The African Development Bank (AfDB) and the Women in Parliaments Global Forum (WIP) recently brought together female Parliamentarians from 12 African countries in Nairobi, Kenya to share strategies which promote reforms to ensure that the rights of women to property are included in all legal frameworks.

Women in many African countries are prevented from contributing to the development of their countries by unequal access to property, discriminatory laws which include land and tenure rights,

discrimination in the labor market and other business-related obstacles.

The meeting provided an occasion to discuss the property rights landscape with special attention given to the role of MPs in advancing property and inheritance laws for women across Africa.

Gabriel Negatu, Director the AfDB Eastern Africa Regional Centre, said in a media statement received here this week that progress had been made to promote of gender equality in most

African countries although more effort was needed in upholding women property ownership.

Africa has witnessed significant progress on gender equality. Despite this progress, there are still areas such as the legal status, land and property rights, where more is yet to be done,” he said, adding that long-term competitiveness of the continent depended on how well it empowered its women.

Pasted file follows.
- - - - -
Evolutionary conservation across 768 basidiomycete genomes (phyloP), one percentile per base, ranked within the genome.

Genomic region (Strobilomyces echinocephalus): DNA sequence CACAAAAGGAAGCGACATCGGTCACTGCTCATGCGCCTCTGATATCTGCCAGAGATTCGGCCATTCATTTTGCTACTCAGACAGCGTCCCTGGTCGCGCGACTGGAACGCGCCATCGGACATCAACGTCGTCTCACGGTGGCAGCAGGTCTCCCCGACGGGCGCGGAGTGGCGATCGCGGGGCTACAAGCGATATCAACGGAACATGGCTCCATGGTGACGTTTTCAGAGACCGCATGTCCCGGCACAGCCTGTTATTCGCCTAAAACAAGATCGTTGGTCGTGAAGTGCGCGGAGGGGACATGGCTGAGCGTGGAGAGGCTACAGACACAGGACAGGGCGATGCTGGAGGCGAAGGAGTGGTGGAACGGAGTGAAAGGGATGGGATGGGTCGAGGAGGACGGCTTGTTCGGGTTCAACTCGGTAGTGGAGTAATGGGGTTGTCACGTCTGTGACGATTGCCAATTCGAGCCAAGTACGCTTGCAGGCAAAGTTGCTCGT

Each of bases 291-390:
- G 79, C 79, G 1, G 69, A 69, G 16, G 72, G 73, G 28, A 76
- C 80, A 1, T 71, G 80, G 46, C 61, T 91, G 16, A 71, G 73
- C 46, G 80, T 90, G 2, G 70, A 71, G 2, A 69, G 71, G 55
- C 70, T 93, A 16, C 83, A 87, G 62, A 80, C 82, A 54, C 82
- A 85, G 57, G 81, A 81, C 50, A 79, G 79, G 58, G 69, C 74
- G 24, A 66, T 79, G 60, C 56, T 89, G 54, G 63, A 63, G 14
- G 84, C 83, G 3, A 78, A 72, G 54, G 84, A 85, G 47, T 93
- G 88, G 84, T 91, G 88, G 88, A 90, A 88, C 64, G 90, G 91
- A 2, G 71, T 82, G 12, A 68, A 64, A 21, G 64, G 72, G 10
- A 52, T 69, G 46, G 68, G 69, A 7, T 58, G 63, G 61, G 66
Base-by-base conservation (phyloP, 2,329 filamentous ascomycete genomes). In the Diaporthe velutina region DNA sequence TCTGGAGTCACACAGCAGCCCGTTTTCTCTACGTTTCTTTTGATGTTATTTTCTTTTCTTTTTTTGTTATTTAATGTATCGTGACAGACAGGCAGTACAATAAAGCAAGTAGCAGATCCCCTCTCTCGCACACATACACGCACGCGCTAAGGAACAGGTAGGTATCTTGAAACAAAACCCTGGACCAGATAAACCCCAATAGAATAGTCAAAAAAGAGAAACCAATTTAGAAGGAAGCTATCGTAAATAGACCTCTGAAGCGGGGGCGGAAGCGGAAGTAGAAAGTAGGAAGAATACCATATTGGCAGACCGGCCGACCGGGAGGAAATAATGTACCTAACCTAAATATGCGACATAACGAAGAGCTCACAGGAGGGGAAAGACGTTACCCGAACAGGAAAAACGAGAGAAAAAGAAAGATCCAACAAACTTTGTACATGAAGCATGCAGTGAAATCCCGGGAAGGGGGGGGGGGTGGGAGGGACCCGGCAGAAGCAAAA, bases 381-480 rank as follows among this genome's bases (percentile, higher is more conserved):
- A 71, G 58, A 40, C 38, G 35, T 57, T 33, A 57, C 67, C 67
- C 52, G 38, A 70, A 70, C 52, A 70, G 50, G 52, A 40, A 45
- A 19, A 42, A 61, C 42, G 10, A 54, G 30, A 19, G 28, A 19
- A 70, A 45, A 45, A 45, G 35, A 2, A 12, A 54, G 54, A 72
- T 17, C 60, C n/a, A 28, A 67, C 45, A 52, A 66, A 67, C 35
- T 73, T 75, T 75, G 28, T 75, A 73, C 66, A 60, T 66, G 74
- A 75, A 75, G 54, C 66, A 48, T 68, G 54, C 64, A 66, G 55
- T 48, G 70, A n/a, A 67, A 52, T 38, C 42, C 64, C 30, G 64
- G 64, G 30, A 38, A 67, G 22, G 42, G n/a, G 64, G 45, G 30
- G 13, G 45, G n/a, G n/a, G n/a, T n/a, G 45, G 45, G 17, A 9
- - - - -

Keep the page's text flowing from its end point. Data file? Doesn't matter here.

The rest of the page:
He called on African nations to utilize every opportunity to promote economic empowerment of women. We must take advantage of partnerships to ensure we remove these obstacles and invest in gender equality, hence the critical importance of partnering with MPs given their unique role in passing/advancing laws that ensure gender equality and women’s economic mpowerment, he said.

The media statement quoted Kenyan MP Florence Mutua as stressing the need to discuss structures which provided women access to properties. We cannot talk about creating the necessary legislation and policies to grant women their rights without also discussing structures that empower women access to resources and more importantly, property,” she said.

The unequal ratio of ownership between men and women contributes substantially to this condition, she said, adding that lack of rights to tenure or ownership rendered many women unable to protect themselves and this in turn prevented access to credit through lack of collateral thus reinforcing the control that men traditionally have over the household and its dependents.

In Africa, only a handful of countries including Zimbabwe, Burkina Faso, Malawi, Mozambique, Niger, Rwanda, South Africa, Tanzania, Uganda and more recently Kenya have laws that speak to women’s access to property.